Identification with cultural heritage in contemporary China often has a material or sartorial dimension. Even as the Chinese government presents frugality as a leading traditional value, luxury items loom large in official renditions of historical wealth and power. Part of Yanxi Palace’s popularity came from how viewers within and beyond China commented on the material artifacts shown on screen. With gorgeous sets, costumes and furnishings – said to have been carefully crafted at great expense – Yanxi Palace celebrates luxury, beauty, and Chinese heritage style. The show’s costumes have been breathlessly described in global fashion media, and costumes inspired by it can be purchased on Chinese online shopping sites. Online discussions focus on the consorts’ and empresses’ skincare and cosmetic regimens. There is even an app that allows users to remaster their selfies with Yanxi Palace hair and makeup.
Shows such as Yanxi Palace tell us more about the time and people doing the imagining than about the object of their fantasy”
Yanxi Palace portrays the Forbidden City as either a luxurious prison from which ethical characters wish to escape, or as a potentially deadly world, rife with opportunity for the intrepid and sharp-witted. It is as a fantasy Forbidden City for our time – amoral, luxurious, hypocritical, dangerous, and unequal. Consorts devour each other out of spite, jealousy, and to protect their own interests and those of their children (the two being linked). Eunuchs and maids hover on the sidelines, waiting for their chance to be promoted, while anxiously worrying that a misstep will lead to their downfall. The Qianlong Emperor takes seriously his position as head of state: he values competent officials and seeks to rule virtuously over an empire that his military has greatly expanded. At the same time, he seems oblivious to the machinations of women that he sees as beautiful and virtuous, but for whom he is an instrument for upward mobility.
Why has this series captured the imaginations of millions of viewers in China and around the world, as well as the negative attention of official media? And why have fantasies set in the Forbidden City, especially those that center on empresses and consorts, and the objects around them, proven so enduring in their popularity? Such tales inevitably have contemporary, often political, resonance. Anti-Manchu nationalists in the early 20th century framed their animus in racial and gendered terms, through salacious stories of illicit relationships at court. Bestselling author Jung Chang more recently wrote a biography presenting the Empress Dowager Cixi as a feminist modernizer and a role model. In Yanxi Palace, the Forbidden City allows for a cynical critique of an amoral world in which the rich and powerful pursue ever more wealth and power.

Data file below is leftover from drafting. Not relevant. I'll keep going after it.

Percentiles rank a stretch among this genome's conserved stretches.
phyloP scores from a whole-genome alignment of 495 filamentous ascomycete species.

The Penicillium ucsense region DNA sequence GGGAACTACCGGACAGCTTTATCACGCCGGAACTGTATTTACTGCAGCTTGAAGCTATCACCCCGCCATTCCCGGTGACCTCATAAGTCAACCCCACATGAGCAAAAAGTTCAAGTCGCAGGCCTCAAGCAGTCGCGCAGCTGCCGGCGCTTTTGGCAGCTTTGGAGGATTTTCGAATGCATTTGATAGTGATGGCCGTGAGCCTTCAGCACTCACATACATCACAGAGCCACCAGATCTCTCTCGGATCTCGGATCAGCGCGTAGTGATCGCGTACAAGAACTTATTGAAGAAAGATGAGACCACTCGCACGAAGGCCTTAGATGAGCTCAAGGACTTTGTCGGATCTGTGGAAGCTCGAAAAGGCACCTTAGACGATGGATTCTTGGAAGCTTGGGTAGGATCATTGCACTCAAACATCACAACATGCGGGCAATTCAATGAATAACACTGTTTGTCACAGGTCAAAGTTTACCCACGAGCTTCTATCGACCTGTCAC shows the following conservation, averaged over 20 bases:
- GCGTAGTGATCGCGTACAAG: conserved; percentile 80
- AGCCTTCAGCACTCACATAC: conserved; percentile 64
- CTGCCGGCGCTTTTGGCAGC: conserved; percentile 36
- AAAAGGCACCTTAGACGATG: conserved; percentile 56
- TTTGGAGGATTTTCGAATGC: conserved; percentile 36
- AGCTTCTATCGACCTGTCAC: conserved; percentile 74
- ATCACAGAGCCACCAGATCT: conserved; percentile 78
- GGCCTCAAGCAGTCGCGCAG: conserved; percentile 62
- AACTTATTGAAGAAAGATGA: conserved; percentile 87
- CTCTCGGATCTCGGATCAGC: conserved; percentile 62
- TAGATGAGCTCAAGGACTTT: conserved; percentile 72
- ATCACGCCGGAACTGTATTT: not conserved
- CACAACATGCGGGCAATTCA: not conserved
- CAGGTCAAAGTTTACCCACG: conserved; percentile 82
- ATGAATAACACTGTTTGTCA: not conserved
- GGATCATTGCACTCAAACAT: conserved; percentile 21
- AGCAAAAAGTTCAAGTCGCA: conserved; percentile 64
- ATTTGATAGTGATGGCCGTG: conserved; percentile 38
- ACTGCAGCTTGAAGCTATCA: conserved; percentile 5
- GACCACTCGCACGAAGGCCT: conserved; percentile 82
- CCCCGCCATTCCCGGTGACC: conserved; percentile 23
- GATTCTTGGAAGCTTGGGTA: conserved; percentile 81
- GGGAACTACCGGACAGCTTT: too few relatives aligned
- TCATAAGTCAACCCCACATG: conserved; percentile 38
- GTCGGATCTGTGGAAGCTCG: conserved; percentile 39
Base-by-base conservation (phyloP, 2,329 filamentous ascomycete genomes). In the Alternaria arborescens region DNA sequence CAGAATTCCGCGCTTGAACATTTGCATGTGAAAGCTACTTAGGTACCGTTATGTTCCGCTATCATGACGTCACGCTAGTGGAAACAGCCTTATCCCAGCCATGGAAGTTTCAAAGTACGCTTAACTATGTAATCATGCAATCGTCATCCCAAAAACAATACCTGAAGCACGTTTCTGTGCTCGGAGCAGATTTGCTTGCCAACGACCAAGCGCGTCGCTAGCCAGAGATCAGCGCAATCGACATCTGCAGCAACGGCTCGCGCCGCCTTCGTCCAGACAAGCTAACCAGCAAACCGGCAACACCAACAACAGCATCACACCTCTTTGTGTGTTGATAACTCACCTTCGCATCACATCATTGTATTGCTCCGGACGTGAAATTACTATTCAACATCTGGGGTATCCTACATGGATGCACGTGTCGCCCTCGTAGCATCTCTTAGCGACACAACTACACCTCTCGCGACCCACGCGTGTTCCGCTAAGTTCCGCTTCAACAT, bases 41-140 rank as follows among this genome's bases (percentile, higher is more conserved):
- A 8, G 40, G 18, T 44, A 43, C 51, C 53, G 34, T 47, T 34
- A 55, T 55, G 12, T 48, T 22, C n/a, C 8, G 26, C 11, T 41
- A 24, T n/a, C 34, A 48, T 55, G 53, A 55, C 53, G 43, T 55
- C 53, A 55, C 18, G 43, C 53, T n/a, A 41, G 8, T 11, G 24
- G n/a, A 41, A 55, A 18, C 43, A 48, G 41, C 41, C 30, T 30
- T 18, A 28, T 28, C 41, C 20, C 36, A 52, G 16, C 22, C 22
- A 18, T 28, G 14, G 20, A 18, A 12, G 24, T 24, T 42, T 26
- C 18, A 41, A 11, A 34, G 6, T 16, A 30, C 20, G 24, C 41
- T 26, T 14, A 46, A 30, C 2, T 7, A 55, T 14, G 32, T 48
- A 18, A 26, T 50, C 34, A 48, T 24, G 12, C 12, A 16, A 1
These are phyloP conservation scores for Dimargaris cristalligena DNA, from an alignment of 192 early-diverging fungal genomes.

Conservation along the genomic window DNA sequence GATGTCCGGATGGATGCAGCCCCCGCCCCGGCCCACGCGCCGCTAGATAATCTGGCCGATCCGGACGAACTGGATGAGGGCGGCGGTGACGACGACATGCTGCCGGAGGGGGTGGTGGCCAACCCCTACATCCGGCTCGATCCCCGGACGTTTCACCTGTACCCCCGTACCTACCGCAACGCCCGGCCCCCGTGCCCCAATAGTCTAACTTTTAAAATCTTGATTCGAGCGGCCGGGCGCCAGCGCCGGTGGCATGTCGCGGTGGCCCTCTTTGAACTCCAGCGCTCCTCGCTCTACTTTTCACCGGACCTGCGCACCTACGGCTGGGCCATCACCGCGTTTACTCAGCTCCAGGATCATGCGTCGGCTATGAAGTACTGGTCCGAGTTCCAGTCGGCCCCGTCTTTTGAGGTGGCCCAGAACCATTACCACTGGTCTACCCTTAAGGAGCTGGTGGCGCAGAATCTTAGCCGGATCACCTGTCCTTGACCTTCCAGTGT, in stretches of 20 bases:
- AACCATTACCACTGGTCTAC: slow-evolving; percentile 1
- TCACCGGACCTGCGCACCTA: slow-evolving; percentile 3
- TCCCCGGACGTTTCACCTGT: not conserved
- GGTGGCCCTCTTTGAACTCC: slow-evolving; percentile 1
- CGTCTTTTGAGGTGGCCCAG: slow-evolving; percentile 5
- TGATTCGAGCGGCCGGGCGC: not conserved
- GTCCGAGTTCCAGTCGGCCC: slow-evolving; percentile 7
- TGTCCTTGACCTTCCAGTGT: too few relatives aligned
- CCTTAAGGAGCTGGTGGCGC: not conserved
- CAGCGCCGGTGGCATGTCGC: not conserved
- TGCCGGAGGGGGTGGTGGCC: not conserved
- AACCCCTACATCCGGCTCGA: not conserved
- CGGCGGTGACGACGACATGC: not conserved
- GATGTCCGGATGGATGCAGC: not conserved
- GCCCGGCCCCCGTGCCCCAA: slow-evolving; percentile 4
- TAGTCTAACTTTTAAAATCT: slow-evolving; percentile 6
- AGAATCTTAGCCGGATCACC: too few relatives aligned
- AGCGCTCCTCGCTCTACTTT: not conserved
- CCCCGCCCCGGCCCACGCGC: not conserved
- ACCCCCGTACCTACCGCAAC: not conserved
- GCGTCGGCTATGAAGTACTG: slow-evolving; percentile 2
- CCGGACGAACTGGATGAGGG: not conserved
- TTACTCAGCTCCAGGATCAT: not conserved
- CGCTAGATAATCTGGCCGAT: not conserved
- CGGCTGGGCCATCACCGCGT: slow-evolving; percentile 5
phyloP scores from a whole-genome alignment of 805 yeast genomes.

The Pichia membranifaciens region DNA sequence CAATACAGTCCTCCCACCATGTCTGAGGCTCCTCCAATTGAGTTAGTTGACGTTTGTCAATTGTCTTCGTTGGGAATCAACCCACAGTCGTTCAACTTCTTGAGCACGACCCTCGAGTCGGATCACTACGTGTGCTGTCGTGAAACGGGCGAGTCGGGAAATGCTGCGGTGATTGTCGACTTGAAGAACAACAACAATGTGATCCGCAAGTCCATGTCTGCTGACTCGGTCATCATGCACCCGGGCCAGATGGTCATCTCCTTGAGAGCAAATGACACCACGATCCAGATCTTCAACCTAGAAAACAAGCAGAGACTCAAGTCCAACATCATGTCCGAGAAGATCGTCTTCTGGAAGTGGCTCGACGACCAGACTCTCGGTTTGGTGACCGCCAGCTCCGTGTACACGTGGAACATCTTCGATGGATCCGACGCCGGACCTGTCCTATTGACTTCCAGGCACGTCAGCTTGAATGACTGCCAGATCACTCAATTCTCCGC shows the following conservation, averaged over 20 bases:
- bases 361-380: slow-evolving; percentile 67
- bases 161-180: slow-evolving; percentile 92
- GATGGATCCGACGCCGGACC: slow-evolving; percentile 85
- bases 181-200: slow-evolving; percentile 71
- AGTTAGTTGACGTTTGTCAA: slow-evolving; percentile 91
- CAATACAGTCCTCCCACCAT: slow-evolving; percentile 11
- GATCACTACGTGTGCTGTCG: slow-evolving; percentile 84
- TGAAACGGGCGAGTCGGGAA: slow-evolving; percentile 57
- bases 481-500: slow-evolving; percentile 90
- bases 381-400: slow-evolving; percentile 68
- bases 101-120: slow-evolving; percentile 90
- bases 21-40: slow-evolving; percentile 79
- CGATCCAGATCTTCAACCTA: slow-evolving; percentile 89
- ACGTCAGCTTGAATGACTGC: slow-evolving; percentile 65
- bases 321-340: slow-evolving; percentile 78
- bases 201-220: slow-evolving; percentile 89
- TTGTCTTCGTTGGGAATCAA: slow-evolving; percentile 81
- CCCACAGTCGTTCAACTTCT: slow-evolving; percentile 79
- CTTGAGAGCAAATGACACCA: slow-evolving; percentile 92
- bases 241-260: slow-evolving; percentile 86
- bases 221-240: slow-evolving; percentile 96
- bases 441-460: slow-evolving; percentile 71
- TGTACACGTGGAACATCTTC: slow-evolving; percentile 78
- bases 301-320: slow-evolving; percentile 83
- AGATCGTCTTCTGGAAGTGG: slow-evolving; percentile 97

In Yanxi Palace, audiences simultaneously encounter the lifestyles of the rich and famous and their reprehensible moral failings. Its fairy-tale plot traces the rise of a clever and brave heroine to the pinnacle of (dependent) power in a tightly constrained environment. She defeats her enemies, yet she is not at liberty to leave the palace. Is her access to beautiful things worth the price of her freedom? Shows such as Yanxi Palace tell us more about the time and people doing the imagining than about the object of their fantasy. We learn little about the real lives of court women, even as the on-screen representation may shape what we think we know about them. And yet, by considering the reception of the show and its fantasy antecedents, we learn a lot about official anxieties and popular obsessions when it comes to China’s imperial past. ∎